Tuesday, July 29, 2014

Ah, the psychology behind it... some of it at least.



What's the rap on Jules Kroll, who went from failed politician to setting up stall as a corporate snoop? It worked: he has just sold his 'risk mitigation business' to Marsh & McLennan for £1.1bn
Here's a poser for you. You meet a man who describes his business as one that "delves beneath the surface and beyond the obvious, applying intuition, critical analysis and a perceptive understanding of human behaviour to obtain a true picture of key events, transactions and business dealings".
Is he: a) a mildly deranged journalist spicing up business profile copy with psychobabble? b) a brilliant businessman who has made hundreds of millions of dollars from a combination of intelligence gathering and cod psychology? c) a pretentious egomaniac?
All answers are potentially correct, of course. But today we are dealing with option b), in celebration of the magnificent deal pulled off this week by Jules Kroll, the founder of Kroll Associates.
Kroll has sold his company, which he defines as a "risk mitigation business" (itself a masterful piece of marketspeak, designed to distance the investigative activities of his company from the world of seedy private snoopers and spooks). And the buyer is the giant US insurance services conglomerate, Marsh & McLennan, which likes to call itself a "provider of risk services".
Marsh has spent a meaty $1.9bn (£1.1bn) on the "risk mitigator". It's a cash transaction, and Jules Kroll, now in his early 60s, has nearly $110m in his own name - before taking account of the holdings of the Kroll family trusts. Not bad for a man who was once so broke he had his car repossessed.
Kroll's new job title is vice chairman of Marsh. But what has Marsh let itself in for?
Here's a Kroll-style due diligence report.
Jules Kroll
The subject grew up in a close-knit New York Jewish family of modest means. His father worked in the printing industry. He is married (to the same woman, for 36 years), and has four adult children (ages 26 to 33).
A good scholar, the subject graduated from Cornell University, subsequently passing his bar exams at Georgetown university in 1966.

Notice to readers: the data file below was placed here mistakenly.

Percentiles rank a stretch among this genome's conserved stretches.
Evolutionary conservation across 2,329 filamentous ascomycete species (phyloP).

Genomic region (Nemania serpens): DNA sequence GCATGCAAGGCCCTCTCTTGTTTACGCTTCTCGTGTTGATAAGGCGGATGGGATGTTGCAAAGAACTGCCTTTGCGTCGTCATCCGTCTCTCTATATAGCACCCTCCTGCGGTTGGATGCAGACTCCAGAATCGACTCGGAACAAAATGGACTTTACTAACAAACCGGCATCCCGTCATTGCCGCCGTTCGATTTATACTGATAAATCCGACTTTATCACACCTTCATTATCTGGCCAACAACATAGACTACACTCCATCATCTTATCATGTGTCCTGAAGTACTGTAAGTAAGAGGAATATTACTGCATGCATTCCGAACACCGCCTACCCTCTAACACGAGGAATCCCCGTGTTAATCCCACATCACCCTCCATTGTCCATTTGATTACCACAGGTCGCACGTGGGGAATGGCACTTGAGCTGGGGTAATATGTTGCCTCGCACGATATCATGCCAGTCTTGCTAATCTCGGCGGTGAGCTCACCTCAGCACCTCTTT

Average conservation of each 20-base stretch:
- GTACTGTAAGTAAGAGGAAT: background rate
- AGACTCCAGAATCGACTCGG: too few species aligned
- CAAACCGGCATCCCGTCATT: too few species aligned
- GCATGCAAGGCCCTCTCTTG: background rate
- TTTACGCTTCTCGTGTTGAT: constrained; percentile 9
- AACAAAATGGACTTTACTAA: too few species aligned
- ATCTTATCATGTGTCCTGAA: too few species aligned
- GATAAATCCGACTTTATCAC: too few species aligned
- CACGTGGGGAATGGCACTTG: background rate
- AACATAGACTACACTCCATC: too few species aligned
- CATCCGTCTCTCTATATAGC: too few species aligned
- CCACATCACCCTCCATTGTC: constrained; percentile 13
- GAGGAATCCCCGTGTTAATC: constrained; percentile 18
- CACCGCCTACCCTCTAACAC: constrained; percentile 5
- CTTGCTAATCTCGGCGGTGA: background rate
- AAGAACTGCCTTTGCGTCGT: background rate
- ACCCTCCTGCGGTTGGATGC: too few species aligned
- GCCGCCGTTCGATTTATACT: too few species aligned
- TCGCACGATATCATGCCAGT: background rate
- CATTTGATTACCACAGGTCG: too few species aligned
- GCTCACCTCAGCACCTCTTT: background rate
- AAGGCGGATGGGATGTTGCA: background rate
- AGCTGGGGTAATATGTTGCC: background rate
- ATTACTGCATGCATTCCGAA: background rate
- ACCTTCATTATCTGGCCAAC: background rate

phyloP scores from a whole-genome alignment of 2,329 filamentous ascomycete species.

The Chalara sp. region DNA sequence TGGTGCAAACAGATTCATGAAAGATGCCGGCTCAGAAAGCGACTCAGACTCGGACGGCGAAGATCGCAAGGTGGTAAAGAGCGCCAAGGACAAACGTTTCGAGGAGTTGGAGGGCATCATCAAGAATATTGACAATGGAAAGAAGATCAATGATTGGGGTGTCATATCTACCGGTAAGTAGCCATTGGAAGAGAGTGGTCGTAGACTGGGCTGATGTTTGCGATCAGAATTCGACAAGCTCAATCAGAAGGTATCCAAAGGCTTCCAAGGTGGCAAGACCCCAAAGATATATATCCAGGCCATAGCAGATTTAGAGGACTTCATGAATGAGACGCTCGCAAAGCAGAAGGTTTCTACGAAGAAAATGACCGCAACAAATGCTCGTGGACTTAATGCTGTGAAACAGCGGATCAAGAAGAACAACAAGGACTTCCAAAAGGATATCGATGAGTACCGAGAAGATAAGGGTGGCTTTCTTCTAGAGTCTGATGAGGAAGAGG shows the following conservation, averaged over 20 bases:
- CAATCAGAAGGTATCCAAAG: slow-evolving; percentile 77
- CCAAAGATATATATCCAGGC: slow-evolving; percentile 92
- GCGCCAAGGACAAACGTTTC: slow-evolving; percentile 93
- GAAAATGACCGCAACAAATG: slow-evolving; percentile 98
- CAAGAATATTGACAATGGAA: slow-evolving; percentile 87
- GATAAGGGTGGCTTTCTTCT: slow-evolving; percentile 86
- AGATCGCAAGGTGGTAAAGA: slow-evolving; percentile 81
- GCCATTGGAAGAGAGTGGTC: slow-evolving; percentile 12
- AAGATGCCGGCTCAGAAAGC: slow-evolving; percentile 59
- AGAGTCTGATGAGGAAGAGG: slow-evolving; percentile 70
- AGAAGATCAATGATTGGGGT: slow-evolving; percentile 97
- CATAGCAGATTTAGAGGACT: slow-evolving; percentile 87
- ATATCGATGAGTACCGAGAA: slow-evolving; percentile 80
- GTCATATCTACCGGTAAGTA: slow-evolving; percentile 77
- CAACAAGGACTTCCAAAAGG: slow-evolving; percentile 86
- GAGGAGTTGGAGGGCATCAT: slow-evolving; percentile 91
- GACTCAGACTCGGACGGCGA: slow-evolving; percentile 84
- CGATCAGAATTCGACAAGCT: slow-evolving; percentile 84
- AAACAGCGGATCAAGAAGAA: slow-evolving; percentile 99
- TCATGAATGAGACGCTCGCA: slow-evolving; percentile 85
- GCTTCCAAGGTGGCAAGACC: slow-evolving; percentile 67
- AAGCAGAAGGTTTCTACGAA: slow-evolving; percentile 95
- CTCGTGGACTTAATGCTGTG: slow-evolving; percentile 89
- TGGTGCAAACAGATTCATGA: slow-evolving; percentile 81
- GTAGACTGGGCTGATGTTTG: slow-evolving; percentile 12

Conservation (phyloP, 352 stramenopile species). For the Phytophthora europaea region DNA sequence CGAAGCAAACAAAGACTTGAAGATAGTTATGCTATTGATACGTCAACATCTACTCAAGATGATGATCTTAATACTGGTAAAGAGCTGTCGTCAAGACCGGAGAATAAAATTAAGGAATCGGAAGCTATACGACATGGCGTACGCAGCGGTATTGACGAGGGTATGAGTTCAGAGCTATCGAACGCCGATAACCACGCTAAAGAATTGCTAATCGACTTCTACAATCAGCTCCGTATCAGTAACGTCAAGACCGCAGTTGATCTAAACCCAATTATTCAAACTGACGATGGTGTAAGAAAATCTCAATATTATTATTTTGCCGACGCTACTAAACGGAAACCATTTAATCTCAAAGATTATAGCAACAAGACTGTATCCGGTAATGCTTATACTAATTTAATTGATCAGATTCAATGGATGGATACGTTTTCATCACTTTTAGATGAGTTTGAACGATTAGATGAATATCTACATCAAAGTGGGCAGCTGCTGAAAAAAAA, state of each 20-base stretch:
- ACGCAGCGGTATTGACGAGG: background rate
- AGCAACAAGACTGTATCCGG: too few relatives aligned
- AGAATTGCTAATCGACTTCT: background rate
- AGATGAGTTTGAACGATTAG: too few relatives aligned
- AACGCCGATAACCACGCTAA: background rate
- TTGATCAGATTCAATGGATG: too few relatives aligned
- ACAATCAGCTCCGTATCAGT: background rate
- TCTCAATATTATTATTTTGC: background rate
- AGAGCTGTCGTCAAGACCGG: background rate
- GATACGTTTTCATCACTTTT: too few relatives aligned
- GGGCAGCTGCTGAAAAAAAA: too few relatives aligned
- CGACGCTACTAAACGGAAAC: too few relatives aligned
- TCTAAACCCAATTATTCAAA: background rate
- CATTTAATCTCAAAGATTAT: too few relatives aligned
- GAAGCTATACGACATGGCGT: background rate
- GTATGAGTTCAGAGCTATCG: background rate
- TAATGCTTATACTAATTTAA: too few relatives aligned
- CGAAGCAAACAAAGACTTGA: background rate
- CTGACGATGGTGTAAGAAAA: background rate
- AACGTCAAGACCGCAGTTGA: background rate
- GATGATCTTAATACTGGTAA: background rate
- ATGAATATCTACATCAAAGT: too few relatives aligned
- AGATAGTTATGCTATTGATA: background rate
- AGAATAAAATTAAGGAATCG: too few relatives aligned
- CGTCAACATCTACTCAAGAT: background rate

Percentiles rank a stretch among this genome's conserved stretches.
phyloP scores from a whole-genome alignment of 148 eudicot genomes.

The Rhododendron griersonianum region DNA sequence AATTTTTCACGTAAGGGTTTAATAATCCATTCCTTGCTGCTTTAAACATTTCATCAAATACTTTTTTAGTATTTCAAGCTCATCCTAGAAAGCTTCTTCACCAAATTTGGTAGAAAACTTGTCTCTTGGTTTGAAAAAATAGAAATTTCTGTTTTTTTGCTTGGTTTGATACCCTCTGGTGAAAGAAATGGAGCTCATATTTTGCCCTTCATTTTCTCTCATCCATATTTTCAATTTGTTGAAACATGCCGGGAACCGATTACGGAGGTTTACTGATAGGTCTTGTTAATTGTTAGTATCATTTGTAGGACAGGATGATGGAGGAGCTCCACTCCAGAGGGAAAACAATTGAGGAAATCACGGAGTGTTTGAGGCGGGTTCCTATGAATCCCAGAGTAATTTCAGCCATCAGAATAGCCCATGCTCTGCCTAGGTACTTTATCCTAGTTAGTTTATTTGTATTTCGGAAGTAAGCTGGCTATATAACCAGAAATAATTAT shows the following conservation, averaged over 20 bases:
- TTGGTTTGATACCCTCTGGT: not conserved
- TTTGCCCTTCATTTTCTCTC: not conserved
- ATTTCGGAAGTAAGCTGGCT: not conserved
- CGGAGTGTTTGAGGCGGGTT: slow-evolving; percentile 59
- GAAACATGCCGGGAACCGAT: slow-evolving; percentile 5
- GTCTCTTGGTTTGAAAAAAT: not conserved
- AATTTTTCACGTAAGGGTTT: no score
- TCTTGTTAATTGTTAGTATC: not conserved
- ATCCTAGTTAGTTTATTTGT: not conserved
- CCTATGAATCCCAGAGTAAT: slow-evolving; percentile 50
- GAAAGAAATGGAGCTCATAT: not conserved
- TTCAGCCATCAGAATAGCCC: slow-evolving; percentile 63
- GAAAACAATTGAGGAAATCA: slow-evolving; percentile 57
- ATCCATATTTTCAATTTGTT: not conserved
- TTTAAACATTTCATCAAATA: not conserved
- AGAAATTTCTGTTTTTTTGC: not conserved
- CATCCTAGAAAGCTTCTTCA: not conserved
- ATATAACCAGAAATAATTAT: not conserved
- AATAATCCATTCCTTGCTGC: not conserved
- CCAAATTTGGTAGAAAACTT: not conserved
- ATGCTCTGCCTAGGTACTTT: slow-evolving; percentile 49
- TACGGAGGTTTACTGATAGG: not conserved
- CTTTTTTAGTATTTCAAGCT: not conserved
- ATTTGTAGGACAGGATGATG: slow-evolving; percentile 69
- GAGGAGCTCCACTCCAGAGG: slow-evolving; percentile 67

His initial ambitions were directed towards public service. He says: "I had always been an aspirant for public service either of an appointed or elected nature. The six months prior to my starting the business, I was a candidate for public office in New York for the city council. The campaign centred around corruption in Queen's.
" In September of 1971 I lost my chance for office, and, ironically my colleague Mike Cherkasky, our president and CEO, had done the same thing [which was failing to be elected as district attorney for Westchester County]. Here we are the two losers, the two political failures."
Career highlights
The early pursuit of political goals caused the subject acute pecuniary embarrassment, culminating in his wife's panic-stricken discovery one morning that the couple's car was no longer in the driveway. She was about to report the theft to the police, when the subject intervened. "I paused and decided to confess that I'd run out of money during the last couple of months of the campaign. Our car hadn't been stolen. It had been re-possessed. I was basically broke. My wife began to acquire quite a few canned goods."
The subject then set up Kroll Associates. "The business began in April 1972 as a purchasing consultant, dealing with how to save companies money on their purchasing and to ensure that their purchasing departments were run more ethically.
"The original days of the business were all devoted to helping companies buy more intelligently and/or more honestly. It then evolved through the 1970s from being a consultancy to being more of an auditing stroke investigations business. But I didn't want to call it an investigations business. Investigations in those days had a bit of a tacky reputation.